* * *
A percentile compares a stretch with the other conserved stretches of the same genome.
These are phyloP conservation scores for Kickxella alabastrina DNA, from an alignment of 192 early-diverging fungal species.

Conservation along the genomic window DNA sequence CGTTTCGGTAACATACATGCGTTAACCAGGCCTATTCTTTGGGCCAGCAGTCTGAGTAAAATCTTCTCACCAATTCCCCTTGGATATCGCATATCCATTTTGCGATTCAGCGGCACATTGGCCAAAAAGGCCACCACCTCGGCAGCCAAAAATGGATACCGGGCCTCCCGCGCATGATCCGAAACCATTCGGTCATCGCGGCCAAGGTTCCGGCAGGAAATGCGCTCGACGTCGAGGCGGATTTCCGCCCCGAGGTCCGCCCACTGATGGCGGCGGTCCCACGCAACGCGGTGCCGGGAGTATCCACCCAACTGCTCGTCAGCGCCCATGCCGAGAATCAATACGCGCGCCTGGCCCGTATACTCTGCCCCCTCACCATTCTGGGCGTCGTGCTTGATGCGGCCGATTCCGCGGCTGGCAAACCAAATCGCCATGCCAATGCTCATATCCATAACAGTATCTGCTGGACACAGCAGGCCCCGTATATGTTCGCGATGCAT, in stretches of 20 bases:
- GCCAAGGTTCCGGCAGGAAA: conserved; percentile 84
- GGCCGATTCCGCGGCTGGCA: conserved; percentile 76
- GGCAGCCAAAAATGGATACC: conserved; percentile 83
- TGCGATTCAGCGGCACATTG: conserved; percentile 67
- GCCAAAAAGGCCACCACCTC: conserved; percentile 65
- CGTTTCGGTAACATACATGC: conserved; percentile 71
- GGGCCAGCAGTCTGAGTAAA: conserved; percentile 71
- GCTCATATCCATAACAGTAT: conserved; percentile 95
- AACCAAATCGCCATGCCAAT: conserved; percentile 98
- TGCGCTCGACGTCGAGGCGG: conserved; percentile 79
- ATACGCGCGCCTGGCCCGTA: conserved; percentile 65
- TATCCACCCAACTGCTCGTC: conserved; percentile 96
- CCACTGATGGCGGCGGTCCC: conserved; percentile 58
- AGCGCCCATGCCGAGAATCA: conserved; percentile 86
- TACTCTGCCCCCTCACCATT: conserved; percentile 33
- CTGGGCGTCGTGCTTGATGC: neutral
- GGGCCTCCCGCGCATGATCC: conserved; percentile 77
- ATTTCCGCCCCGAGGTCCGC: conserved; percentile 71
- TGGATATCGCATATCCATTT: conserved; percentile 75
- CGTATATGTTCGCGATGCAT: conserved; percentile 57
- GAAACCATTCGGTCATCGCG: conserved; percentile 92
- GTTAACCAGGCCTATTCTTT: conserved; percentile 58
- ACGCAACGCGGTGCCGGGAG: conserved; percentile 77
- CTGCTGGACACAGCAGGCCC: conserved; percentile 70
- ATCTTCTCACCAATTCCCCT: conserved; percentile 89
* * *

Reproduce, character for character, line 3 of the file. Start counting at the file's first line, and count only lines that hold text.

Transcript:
Conservation along the genomic window DNA sequence CGTTTCGGTAACATACATGCGTTAACCAGGCCTATTCTTTGGGCCAGCAGTCTGAGTAAAATCTTCTCACCAATTCCCCTTGGATATCGCATATCCATTTTGCGATTCAGCGGCACATTGGCCAAAAAGGCCACCACCTCGGCAGCCAAAAATGGATACCGGGCCTCCCGCGCATGATCCGAAACCATTCGGTCATCGCGGCCAAGGTTCCGGCAGGAAATGCGCTCGACGTCGAGGCGGATTTCCGCCCCGAGGTCCGCCCACTGATGGCGGCGGTCCCACGCAACGCGGTGCCGGGAGTATCCACCCAACTGCTCGTCAGCGCCCATGCCGAGAATCAATACGCGCGCCTGGCCCGTATACTCTGCCCCCTCACCATTCTGGGCGTCGTGCTTGATGCGGCCGATTCCGCGGCTGGCAAACCAAATCGCCATGCCAATGCTCATATCCATAACAGTATCTGCTGGACACAGCAGGCCCCGTATATGTTCGCGATGCAT, in stretches of 20 bases: